Outlook 2014: Q2: Strategies for today’s market
Our investment experts discuss equities, fixed income and where to invest now
In this video our investment experts tackle a number of questions. Among them: What region has the best equity valuations? Will interest rates start to rise and how should portfolios be positioned for today’s market?
From left: Alain Bergeron, Mackenzie Asset Allocation Team Lead; Steve Locke, Mackenzie Fixed Income Team Lead and Tony Elavia, Mackenzie Investments’ Chief Investment Officer.
Outlook 2014: Q2
Strategies for today's market
TONY ELAVIA: Let's review the economic situation as we enter the second quarter of 2014. We can think about the economic situation in terms of GDP growth rates across different geographies, and we can think about central bank policies across the board as well. And then we can talk about the interaction.
So in terms of GDP growth, the story we've been telling is that absolute returns in terms of GDP growths have been slow and they've been slow for many years now. And the interesting story is the relative differences in returns because that's what matters from an investment perspective. There the story, again, continues to be similar to what we have talked about in the last quarter.
The US is exhibiting the strongest growth amongst developed countries, followed by Canada, followed by Europe. Now the interesting thing is that while the US and Canada seems to be stable at those growth rates that they have been having for the last few years, Europe has been moving from a recessionary move-- which is negative rates of growth through 0 and now at 1%-- and that's why there's an interest in European markets. And we will talk about valuations from a different perspective later on.
In terms of central bank policies, the US has been engaged in tapering as you all know. It's been going on now for quite some time, which is the reversal of the accommodative stance that the Fed has had for almost seven years. The European Union has followed an accommodative stance as well and continues to do that because they are concerned that economic growth in Europe has not recovered to the extent it has recovered in Canada and the United States.
And then finally, the growth of the emerging market countries, and especially the BRIC countries, is important to understand that this block is no longer a monolithic, homogeneous block. Chinese growth has slowed down from 10 to 7 and 1/2%. Growth has slowed down everywhere. The Chinese government is trying to engineer a move from export-led growth to a consumption-led growth. And if they can pull it off, that would be a very successful macroeconomic policy going forward.
The elections in India that are due in the summer of this year are likely to create a government or put in place a government, which is going to be growth friendly. And the markets have started anticipating that so the Indian markets and the Indian currency has been appreciating in the last few months.
ALAIN BERGERON: We continue to recommend a neutral stance between equity and fixed income. Talking about fixed income, while it's true that government yields, domestic in the US and in Germany are low, but when we think about fixed income allocation, we think about it in a broader sense. And by that I mean that we also consider the opportunities to invest and spread products, such as high yield, investment grade, or leveraged loans.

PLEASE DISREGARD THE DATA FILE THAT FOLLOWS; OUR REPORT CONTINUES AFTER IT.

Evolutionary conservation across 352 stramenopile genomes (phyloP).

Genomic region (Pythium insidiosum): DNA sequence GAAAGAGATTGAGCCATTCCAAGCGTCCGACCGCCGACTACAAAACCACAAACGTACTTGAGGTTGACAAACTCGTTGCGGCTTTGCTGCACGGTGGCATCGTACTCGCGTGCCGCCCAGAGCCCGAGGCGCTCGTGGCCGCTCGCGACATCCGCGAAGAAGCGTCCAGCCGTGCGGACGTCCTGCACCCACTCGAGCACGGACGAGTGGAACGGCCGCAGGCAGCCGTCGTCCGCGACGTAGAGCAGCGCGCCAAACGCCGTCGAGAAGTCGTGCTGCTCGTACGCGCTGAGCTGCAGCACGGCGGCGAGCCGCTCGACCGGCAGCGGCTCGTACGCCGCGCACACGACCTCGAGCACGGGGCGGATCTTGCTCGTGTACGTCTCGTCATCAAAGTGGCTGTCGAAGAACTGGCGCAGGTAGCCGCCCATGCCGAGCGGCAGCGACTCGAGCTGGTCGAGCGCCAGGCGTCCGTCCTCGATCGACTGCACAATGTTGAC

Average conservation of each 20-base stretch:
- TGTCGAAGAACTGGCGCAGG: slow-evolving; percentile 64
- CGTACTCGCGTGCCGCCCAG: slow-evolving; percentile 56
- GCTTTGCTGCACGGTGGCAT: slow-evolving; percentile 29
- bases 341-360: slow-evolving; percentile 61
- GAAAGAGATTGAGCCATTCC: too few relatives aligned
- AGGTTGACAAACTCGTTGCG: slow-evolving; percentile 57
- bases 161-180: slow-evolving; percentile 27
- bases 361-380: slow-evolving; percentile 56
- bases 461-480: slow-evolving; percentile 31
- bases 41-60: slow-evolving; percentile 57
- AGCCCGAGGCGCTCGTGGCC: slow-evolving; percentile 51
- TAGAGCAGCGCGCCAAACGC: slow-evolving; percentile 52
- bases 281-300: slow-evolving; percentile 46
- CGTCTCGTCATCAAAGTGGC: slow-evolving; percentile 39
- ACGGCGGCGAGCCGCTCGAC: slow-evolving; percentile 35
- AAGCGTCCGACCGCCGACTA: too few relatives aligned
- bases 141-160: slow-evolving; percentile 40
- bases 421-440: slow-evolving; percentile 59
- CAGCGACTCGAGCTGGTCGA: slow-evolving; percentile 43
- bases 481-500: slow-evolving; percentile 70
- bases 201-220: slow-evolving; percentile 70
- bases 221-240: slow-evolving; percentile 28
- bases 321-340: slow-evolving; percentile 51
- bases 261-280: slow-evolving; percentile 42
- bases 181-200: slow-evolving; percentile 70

In terms of the equity, we have a mixed view. And that's because as we highlighted last quarter, stocks are on the expensive side. On the other hand, the cyclical conditions are positive. By that, I mean the global economy is in a recovery. Growth rate in 2013 was very low, 1.3%. This year-- although it remains not a high growth rate, it's much higher than it was in 2013-- is expected to be at 2.9. And when you have an acceleration of growth, it's typically a good environment for stocks.
We maintain our small, overweight European equities. This is based upon the fact that according to our valuation metrics it is cheap. For example, the cyclically adjusted price earnings in Europe is 14 while it is 22 for the US. The second reason is the growth prospects in Europe are accelerating. And this is highlighted by the PMI manufacturing survey that is more timely than GDP.
And if you look at it and read above 50 suggests that the economy is expanding. It's been in an uptrend for the last year and it's been above 50 since July. So from a growth perspective, Europe is recovering and it's recovery is at an earlier phase than it is in the US. And that tends to be also supportive for stocks.
Now part of the story is that there has been the reduction – or there is in 2014 the reduction in austerity. And often, people equate austerity with a negative contribution to growth, but the reality is that it's the change in austerity that affects growth. So as there is a reduction, austerity is a positive contributor to GDP.
Now, we recommend only a small overweight, and that's because of the risk associated with this exposure. First, Europe hasn't fixed its governance issues that led it to the crisis to begin with. The second is that its financial institutions are more exposed to emerging markets and as such, that makes them more vulnerable to a financial contagion.
We are removing our small, underweight emerging market and Canadian equities. So on the emerging market front, well, they've underperformed the SNP by 9% since our call. And so given this price movement, as well as the broad bearishness that investors have about emerging markets, we recommend and think a neutral stance is more appropriate.